For the past couple of months, the uniform cry you hear from almost everyone in the country is that times are hard. The prices of commodities have doubled from their initial prices in just a few months. Everything is affected; even eggs are not left behind in these upsurge. What is worse is that salaries have not increased to match said inflation, instead they are slashed and in some cases a lot of workers have been laid off. Policies of government seem to be making things harder and worse for Nigerians. When one thinks about it, one can’t help but wonder what our government is doing about it and when all of these will come to an end. Does the government realise that it has an obligation towards the citizenry, to make our lives easier and not difficult? Are our human rights not being trampled upon with this economic recession?
One set of rights that the Universal Declaration of Human rights recognises, which our government does not pay attention to are economic, social and cultural rights. These sets of rights obligates government to fulfil the rights of the citizens to health, education, housing, adequate standard of living, science and culture. Are these rights being fulfilled? How many of us enjoy the best education, healthcare, good standard of living and housing? We are all aware that to enjoy even the most basic of these, one will be left out of pocket providing them privately. How many Nigerians can afford to pay a premium to live comfortably when it is becoming challenging for some to even feed their families?
This article is an attempt to understand if the present economic recession is a violation of human rights. Even if there is a likelihood of not getting a direct answer to the question posed above, we must not be deterred from exploring the mystery between human economic needs and human rights in a world of inequality and global economic imbalance. We can also trace the issue at stake here through the perspective of addressing recession as a human rights issue, especially considering the recession’s toll on the weakest rights-holders in the world, those who are at the bottom of the economic ladder.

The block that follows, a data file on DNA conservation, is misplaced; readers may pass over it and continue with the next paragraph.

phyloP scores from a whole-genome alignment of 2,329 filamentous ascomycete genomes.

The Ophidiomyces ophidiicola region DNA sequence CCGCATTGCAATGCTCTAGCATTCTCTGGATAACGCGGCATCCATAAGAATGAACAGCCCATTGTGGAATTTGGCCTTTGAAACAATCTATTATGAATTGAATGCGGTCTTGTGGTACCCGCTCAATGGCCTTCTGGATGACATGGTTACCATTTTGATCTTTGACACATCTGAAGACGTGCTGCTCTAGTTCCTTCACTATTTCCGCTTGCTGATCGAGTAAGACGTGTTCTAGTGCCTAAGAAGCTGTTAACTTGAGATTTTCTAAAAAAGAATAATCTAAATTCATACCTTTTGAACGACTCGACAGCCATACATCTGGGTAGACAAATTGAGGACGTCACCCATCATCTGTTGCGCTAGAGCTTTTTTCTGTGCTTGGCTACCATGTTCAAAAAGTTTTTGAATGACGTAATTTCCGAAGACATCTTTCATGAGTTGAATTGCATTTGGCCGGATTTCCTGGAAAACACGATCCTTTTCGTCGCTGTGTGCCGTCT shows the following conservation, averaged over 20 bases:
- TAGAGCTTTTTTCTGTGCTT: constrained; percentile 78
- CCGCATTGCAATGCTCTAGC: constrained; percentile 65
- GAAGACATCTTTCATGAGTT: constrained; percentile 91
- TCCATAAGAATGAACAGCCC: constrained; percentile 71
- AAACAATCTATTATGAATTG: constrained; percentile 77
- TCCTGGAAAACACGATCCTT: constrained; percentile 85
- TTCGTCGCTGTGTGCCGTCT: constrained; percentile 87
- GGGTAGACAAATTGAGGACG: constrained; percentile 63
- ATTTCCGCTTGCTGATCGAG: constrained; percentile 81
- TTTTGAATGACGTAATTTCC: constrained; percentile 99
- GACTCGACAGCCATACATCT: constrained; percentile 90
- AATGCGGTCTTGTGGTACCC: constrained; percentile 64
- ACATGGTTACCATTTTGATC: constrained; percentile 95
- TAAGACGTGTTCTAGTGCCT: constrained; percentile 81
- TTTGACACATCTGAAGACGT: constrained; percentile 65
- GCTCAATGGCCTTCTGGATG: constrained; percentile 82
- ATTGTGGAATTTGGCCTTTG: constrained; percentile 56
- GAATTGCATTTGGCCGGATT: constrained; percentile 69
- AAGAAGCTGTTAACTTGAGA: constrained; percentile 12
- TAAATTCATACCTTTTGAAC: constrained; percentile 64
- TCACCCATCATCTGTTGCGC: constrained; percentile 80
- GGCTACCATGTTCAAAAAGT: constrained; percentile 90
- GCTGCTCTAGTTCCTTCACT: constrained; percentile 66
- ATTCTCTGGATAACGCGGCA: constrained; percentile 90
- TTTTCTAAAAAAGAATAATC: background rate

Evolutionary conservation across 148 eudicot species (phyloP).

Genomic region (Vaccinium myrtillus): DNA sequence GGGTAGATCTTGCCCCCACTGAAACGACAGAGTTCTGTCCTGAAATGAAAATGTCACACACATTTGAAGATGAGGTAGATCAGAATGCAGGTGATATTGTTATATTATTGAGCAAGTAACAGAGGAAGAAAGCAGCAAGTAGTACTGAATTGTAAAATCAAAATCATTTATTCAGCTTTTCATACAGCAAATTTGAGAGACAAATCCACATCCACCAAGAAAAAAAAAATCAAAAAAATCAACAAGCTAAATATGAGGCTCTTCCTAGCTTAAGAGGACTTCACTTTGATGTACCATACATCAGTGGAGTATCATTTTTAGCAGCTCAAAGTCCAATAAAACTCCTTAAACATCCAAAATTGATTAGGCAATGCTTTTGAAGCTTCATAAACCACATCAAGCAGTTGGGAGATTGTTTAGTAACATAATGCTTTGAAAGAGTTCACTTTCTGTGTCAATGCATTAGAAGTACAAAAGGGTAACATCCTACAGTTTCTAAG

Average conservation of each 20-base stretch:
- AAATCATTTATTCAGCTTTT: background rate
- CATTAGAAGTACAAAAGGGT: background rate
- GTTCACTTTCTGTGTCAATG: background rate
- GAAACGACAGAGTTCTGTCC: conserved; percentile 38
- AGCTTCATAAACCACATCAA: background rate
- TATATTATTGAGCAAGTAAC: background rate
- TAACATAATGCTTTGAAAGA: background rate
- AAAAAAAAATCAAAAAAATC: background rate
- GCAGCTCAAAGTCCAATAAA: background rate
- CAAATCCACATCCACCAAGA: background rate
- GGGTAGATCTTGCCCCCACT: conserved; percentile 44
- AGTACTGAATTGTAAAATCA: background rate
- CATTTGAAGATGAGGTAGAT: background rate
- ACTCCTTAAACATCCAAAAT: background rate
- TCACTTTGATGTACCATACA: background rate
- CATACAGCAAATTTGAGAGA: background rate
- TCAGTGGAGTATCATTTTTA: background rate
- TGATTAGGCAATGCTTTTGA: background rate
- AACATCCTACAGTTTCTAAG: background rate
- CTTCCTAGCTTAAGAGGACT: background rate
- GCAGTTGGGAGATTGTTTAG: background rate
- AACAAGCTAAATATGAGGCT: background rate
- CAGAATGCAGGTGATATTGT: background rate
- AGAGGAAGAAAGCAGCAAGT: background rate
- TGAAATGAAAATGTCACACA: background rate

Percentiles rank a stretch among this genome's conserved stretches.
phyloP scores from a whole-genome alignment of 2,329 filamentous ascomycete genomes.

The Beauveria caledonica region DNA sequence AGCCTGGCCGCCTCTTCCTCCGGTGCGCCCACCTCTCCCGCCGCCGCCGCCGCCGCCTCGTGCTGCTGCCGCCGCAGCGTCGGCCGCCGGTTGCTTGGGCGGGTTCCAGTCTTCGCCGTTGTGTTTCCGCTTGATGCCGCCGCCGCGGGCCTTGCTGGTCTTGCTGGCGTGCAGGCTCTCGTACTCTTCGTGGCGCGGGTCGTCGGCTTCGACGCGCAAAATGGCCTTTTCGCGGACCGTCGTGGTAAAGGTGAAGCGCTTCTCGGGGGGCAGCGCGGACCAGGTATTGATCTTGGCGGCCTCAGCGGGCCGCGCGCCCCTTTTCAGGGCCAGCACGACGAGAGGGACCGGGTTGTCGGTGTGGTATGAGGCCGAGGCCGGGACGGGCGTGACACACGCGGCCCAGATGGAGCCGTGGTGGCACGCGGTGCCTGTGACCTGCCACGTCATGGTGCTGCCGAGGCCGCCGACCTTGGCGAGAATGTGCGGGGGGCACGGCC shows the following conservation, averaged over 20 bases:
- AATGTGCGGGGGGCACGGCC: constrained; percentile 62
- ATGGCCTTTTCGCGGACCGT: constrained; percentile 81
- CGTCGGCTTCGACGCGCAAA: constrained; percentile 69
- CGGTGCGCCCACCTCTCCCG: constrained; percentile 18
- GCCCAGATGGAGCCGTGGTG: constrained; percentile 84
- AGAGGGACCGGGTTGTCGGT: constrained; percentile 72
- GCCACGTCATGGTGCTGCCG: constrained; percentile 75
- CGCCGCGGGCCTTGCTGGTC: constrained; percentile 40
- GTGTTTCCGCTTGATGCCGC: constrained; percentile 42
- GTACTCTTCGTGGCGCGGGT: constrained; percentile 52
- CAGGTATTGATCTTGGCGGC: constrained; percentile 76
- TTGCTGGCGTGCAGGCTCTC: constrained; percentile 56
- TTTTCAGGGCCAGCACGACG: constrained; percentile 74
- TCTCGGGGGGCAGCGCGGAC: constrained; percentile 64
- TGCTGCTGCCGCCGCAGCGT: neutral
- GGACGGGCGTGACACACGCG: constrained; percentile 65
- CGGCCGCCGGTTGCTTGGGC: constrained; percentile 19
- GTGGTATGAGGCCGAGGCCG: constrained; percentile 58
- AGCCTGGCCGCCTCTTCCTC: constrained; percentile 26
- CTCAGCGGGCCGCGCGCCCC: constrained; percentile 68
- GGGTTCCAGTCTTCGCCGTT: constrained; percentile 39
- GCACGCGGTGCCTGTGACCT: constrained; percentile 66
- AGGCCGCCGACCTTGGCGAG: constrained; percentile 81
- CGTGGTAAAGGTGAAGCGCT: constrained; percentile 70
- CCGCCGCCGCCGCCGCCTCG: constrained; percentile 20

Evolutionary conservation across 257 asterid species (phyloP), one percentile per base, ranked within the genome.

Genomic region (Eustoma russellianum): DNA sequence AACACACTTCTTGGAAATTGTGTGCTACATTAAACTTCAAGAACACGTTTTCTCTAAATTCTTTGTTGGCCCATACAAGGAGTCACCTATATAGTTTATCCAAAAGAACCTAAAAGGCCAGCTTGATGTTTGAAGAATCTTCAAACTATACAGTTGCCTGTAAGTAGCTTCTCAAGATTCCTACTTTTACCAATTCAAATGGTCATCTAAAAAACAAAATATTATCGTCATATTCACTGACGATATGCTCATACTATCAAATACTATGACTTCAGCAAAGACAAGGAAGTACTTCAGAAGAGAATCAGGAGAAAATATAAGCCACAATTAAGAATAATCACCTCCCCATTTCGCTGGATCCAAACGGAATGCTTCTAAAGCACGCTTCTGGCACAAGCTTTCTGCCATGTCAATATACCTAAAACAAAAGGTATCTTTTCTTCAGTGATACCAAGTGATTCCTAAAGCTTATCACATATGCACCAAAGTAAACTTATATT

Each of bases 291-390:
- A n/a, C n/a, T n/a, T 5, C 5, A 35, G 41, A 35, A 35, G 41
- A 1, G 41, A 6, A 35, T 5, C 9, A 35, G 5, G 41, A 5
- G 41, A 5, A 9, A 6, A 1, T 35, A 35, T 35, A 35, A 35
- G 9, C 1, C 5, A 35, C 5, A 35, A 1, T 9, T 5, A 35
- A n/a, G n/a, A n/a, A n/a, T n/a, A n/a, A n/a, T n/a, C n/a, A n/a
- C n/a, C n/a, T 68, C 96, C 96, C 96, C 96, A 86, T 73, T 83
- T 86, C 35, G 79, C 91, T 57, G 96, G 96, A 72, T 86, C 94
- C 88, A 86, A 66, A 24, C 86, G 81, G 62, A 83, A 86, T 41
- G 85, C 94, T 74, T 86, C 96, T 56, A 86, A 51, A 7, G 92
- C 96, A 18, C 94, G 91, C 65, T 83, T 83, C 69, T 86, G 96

It was due to a realization that economic and social rights are an integral part of human rights, that the United Nations adopted the International Covenant on Economic, Social and Cultural Rights (ICESCR) in 1966, which Nigeria is a party to. In the case of Nigeria, the campaign for the establishment of a welfare state was brought to the forefront when the nation witnessed an oil boom in the 1970s.
In Nigeria, the inclusion of Fundamental Objectives and Directive Principles of State Policy in Chapter II of the 1999 Constitution was a manifestation of the intention of Nigeria to the ideals of Socio-Economic rights. The provisions of the Fundamental Objectives chapter of the Constitution include socio-economic rights such as the right to security and welfare, right to political participation, right to education, right to health, right to environment, right to secure adequate means of livelihood including suitable and adequate shelter, suitable and adequate food, reasonable national minimum living wage, old age care and pensions, unemployment, sick benefits and welfare of the disabled and other vulnerable people. In order to guarantee national prosperity, the state is obligated to promote a planned and balanced economic development and harness the resources of the nation.